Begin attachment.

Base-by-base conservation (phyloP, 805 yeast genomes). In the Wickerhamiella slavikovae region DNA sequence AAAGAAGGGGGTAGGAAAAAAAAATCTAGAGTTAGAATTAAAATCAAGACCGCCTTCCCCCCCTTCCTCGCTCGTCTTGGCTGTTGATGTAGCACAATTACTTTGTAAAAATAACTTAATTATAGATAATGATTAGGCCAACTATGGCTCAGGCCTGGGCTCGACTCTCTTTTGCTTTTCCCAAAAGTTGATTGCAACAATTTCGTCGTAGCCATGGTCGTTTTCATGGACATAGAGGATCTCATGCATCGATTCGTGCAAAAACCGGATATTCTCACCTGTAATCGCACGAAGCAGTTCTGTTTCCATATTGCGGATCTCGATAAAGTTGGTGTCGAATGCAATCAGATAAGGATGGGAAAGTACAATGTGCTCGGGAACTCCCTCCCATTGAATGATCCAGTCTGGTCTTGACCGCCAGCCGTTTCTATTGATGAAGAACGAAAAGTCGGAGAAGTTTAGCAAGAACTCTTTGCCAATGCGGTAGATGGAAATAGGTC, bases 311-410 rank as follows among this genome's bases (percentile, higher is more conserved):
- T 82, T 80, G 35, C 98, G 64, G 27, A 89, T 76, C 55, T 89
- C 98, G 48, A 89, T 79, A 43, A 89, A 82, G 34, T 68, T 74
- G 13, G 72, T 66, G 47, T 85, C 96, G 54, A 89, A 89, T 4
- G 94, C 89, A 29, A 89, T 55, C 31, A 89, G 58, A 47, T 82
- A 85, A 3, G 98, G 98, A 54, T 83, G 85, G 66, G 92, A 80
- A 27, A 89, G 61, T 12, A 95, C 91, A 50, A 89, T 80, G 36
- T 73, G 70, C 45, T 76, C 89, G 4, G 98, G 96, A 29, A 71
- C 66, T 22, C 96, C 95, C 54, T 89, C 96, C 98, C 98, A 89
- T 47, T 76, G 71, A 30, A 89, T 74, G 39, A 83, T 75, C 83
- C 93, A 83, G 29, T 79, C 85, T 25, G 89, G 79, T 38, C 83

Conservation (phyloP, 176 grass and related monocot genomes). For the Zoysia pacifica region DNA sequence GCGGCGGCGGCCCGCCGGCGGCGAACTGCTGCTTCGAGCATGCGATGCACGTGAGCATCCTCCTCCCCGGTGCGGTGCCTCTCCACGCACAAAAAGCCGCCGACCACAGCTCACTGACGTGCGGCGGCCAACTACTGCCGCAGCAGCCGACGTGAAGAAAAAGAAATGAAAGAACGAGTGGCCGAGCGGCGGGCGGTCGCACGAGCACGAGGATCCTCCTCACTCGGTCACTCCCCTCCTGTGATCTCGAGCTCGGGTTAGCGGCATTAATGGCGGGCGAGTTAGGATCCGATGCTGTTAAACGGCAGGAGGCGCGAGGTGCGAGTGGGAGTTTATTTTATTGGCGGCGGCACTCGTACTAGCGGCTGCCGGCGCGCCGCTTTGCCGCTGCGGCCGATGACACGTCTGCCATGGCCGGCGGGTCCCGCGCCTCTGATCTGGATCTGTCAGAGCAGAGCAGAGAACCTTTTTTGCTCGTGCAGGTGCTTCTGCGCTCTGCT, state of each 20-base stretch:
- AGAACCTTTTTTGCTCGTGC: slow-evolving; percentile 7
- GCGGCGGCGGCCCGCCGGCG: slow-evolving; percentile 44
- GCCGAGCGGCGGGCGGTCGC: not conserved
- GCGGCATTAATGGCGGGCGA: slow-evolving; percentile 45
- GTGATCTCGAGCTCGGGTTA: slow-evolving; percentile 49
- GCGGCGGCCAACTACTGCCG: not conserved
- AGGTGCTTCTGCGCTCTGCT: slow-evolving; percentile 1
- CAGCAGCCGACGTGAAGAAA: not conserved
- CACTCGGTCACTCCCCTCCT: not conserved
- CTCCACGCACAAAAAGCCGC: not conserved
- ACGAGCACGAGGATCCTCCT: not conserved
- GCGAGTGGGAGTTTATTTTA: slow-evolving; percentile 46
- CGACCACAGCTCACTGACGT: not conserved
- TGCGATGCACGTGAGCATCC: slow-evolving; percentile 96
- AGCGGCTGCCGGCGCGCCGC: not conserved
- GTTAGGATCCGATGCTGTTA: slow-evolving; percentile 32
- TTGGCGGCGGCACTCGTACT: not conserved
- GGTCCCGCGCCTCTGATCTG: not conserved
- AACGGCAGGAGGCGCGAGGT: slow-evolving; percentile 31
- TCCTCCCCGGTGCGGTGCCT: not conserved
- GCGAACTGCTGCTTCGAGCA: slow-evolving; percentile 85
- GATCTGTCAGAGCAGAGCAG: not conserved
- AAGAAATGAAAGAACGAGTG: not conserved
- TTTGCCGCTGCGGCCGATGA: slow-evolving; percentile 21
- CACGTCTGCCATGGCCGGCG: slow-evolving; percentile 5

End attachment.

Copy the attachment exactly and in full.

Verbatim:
Base-by-base conservation (phyloP, 805 yeast genomes). In the Wickerhamiella slavikovae region DNA sequence AAAGAAGGGGGTAGGAAAAAAAAATCTAGAGTTAGAATTAAAATCAAGACCGCCTTCCCCCCCTTCCTCGCTCGTCTTGGCTGTTGATGTAGCACAATTACTTTGTAAAAATAACTTAATTATAGATAATGATTAGGCCAACTATGGCTCAGGCCTGGGCTCGACTCTCTTTTGCTTTTCCCAAAAGTTGATTGCAACAATTTCGTCGTAGCCATGGTCGTTTTCATGGACATAGAGGATCTCATGCATCGATTCGTGCAAAAACCGGATATTCTCACCTGTAATCGCACGAAGCAGTTCTGTTTCCATATTGCGGATCTCGATAAAGTTGGTGTCGAATGCAATCAGATAAGGATGGGAAAGTACAATGTGCTCGGGAACTCCCTCCCATTGAATGATCCAGTCTGGTCTTGACCGCCAGCCGTTTCTATTGATGAAGAACGAAAAGTCGGAGAAGTTTAGCAAGAACTCTTTGCCAATGCGGTAGATGGAAATAGGTC, bases 311-410 rank as follows among this genome's bases (percentile, higher is more conserved):
- T 82, T 80, G 35, C 98, G 64, G 27, A 89, T 76, C 55, T 89
- C 98, G 48, A 89, T 79, A 43, A 89, A 82, G 34, T 68, T 74
- G 13, G 72, T 66, G 47, T 85, C 96, G 54, A 89, A 89, T 4
- G 94, C 89, A 29, A 89, T 55, C 31, A 89, G 58, A 47, T 82
- A 85, A 3, G 98, G 98, A 54, T 83, G 85, G 66, G 92, A 80
- A 27, A 89, G 61, T 12, A 95, C 91, A 50, A 89, T 80, G 36
- T 73, G 70, C 45, T 76, C 89, G 4, G 98, G 96, A 29, A 71
- C 66, T 22, C 96, C 95, C 54, T 89, C 96, C 98, C 98, A 89
- T 47, T 76, G 71, A 30, A 89, T 74, G 39, A 83, T 75, C 83
- C 93, A 83, G 29, T 79, C 85, T 25, G 89, G 79, T 38, C 83

Conservation (phyloP, 176 grass and related monocot genomes). For the Zoysia pacifica region DNA sequence GCGGCGGCGGCCCGCCGGCGGCGAACTGCTGCTTCGAGCATGCGATGCACGTGAGCATCCTCCTCCCCGGTGCGGTGCCTCTCCACGCACAAAAAGCCGCCGACCACAGCTCACTGACGTGCGGCGGCCAACTACTGCCGCAGCAGCCGACGTGAAGAAAAAGAAATGAAAGAACGAGTGGCCGAGCGGCGGGCGGTCGCACGAGCACGAGGATCCTCCTCACTCGGTCACTCCCCTCCTGTGATCTCGAGCTCGGGTTAGCGGCATTAATGGCGGGCGAGTTAGGATCCGATGCTGTTAAACGGCAGGAGGCGCGAGGTGCGAGTGGGAGTTTATTTTATTGGCGGCGGCACTCGTACTAGCGGCTGCCGGCGCGCCGCTTTGCCGCTGCGGCCGATGACACGTCTGCCATGGCCGGCGGGTCCCGCGCCTCTGATCTGGATCTGTCAGAGCAGAGCAGAGAACCTTTTTTGCTCGTGCAGGTGCTTCTGCGCTCTGCT, state of each 20-base stretch:
- AGAACCTTTTTTGCTCGTGC: slow-evolving; percentile 7
- GCGGCGGCGGCCCGCCGGCG: slow-evolving; percentile 44
- GCCGAGCGGCGGGCGGTCGC: not conserved
- GCGGCATTAATGGCGGGCGA: slow-evolving; percentile 45
- GTGATCTCGAGCTCGGGTTA: slow-evolving; percentile 49
- GCGGCGGCCAACTACTGCCG: not conserved
- AGGTGCTTCTGCGCTCTGCT: slow-evolving; percentile 1
- CAGCAGCCGACGTGAAGAAA: not conserved
- CACTCGGTCACTCCCCTCCT: not conserved
- CTCCACGCACAAAAAGCCGC: not conserved
- ACGAGCACGAGGATCCTCCT: not conserved
- GCGAGTGGGAGTTTATTTTA: slow-evolving; percentile 46
- CGACCACAGCTCACTGACGT: not conserved
- TGCGATGCACGTGAGCATCC: slow-evolving; percentile 96
- AGCGGCTGCCGGCGCGCCGC: not conserved
- GTTAGGATCCGATGCTGTTA: slow-evolving; percentile 32
- TTGGCGGCGGCACTCGTACT: not conserved
- GGTCCCGCGCCTCTGATCTG: not conserved
- AACGGCAGGAGGCGCGAGGT: slow-evolving; percentile 31
- TCCTCCCCGGTGCGGTGCCT: not conserved
- GCGAACTGCTGCTTCGAGCA: slow-evolving; percentile 85
- GATCTGTCAGAGCAGAGCAG: not conserved
- AAGAAATGAAAGAACGAGTG: not conserved
- TTTGCCGCTGCGGCCGATGA: slow-evolving; percentile 21
- CACGTCTGCCATGGCCGGCG: slow-evolving; percentile 5